The Geopark territory is characterized by high geological and geodiversity valences, so it is important to establish a methodology for geosites selection and census. The Plan of the Landscape represents a management tool, in which homogeneous portions of territory have been individualized from lithological, geomorpholocial, stratigraphical and idrographical points of view, and correlated with important and well defined structural elements (Guida et al., 1996). The zoning has been integrated and qualified with further information such as the systems of historical settlements in their articulation (routes and centers) in relationship to the morphology, to the historical matrixes and the relationships with the Cilento territorial context; the systems of meaningful historical-archaeological assets qualifying the area at a local and territorial level; the cultural events linked more or less to the tradition, testimony of the cultural vitality of the territory.The landscape areas are:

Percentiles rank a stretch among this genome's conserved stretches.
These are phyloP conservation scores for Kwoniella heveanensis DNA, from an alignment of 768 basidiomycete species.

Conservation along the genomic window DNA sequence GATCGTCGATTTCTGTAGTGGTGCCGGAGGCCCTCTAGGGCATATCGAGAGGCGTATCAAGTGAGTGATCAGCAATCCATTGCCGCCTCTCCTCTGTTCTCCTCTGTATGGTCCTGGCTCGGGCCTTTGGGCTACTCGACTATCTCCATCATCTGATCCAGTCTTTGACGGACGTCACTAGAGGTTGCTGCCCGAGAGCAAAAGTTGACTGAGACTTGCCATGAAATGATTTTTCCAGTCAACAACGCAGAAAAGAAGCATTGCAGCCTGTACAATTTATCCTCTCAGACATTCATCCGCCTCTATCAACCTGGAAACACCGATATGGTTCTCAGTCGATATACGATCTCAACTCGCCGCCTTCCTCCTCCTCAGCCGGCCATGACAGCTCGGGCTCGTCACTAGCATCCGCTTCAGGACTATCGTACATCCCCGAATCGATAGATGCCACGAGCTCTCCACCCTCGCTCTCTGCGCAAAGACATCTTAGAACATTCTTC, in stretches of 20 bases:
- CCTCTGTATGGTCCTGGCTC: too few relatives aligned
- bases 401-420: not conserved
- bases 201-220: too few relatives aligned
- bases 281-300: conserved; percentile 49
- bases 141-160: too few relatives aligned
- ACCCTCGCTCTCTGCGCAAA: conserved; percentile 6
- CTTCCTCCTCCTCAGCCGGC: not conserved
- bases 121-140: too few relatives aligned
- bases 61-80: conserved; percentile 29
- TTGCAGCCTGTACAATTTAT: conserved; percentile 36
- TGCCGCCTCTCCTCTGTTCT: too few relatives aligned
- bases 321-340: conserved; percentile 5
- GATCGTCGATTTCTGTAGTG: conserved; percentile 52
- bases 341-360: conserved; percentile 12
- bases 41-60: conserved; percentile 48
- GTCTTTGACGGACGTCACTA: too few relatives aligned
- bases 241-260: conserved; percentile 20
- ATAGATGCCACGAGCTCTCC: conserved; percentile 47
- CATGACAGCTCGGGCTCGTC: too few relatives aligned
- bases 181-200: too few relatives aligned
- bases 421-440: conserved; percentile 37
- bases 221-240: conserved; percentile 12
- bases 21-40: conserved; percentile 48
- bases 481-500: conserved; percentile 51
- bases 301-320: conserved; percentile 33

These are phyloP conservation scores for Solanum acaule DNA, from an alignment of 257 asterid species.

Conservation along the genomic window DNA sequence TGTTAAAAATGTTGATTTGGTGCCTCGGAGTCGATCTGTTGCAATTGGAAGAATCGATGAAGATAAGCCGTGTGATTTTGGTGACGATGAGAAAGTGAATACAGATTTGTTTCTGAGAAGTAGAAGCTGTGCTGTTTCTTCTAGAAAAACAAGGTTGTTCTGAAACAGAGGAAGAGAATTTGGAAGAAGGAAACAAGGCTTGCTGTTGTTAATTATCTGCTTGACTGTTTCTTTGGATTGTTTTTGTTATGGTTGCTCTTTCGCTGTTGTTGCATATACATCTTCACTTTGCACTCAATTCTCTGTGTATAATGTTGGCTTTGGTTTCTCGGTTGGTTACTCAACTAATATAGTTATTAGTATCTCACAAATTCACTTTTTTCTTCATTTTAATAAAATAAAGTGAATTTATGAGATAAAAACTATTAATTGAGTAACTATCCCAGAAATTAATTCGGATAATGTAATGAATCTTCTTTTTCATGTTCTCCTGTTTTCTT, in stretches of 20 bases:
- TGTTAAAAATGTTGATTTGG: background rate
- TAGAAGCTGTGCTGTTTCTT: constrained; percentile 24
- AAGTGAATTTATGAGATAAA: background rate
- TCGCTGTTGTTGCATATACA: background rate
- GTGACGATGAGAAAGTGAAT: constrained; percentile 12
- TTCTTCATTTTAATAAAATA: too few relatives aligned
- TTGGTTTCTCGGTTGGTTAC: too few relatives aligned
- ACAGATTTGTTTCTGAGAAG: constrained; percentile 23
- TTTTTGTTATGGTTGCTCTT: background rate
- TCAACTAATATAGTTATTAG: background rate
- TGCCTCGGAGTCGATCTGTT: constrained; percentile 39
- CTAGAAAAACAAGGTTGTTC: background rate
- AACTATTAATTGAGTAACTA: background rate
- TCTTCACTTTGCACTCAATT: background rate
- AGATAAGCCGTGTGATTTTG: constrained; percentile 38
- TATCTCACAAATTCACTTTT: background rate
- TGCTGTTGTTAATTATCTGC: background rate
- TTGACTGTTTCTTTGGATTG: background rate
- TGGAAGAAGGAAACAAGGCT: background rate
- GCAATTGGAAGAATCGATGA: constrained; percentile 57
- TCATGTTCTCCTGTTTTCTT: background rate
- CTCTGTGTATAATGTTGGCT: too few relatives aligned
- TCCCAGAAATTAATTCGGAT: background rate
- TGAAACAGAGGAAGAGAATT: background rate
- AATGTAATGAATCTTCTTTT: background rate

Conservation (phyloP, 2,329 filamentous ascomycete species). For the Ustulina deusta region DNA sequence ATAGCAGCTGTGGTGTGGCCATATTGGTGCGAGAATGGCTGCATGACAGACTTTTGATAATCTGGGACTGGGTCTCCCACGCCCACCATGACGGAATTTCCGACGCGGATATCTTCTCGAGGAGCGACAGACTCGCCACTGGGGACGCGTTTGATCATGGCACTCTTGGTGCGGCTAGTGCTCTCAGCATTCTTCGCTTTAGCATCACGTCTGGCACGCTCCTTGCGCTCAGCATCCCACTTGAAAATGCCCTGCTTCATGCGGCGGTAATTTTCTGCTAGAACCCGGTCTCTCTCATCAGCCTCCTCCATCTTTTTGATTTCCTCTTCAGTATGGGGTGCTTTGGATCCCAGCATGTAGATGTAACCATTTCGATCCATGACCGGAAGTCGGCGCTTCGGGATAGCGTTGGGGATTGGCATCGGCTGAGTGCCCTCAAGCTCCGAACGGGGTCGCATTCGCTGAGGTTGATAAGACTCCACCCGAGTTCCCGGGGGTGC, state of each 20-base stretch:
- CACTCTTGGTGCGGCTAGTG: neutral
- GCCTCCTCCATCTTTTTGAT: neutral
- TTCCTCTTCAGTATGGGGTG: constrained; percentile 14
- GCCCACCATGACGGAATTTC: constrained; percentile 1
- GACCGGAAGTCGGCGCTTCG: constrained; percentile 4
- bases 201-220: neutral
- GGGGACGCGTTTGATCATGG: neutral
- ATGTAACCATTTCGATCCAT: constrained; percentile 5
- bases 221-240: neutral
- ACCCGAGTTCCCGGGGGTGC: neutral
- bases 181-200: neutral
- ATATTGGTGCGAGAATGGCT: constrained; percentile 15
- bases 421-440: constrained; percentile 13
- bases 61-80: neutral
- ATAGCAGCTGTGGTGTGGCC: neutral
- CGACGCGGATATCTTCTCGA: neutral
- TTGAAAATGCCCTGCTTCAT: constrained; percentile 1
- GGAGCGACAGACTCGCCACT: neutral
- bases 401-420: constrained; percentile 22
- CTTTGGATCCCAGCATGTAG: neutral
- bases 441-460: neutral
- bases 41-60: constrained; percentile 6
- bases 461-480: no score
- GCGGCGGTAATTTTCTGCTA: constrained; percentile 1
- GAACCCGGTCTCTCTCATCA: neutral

Within each zone the geosites were identified, coded and attributed both the importance and the geologic interest (Aloia et alii 2010-2011). Concerning the importance parameter four hierarchical levels have been defined:
· Main: geosite of particular geologic interest, both as uniqueness/ representativeness at European level, and as didactic-scientific value;
· Focal: geosites to which is associated a real or potential fruition from the point of view of geo-tourism. They are geosites already equipped with structures and explanatory paths or on the way of geo-touristic structuring.
·Complementary: geosites, to which is associated the presence of an archaeological site or human settlements of great historical-architectural value.
· Secondary: geosites of geologic interest at national or regional level.
The geological interest underlines the character of the place, and so what stands out conserves a stratigraphic, geo-morphologic, paleo-environmental, paleoonthologic, structural and hydrogeologic aspect. Actually 40% of these sites has stratigraphic and paleoonthologic interest, and are located both in the mesozoic carbonate mountains and in the coastal hilly areas of the park that are prevailingly made up of sandy-clayey successions of Miocene age.
The sites of geomorphologic interest make up 56% of the geosites. Different kind of geomorphosites are present in the area of the Park: hydrogeological-karst, as karst caves and coastal caves; structural as river karst gorge (superimposed, subseguent and epigenetic); fault scarp; coastal geosites with marine terraces middle and later Pleistocene.
The remaining 4% of the geosites are of hydrogeological interest and are linked with important aquifers present in the territory of the Geopark.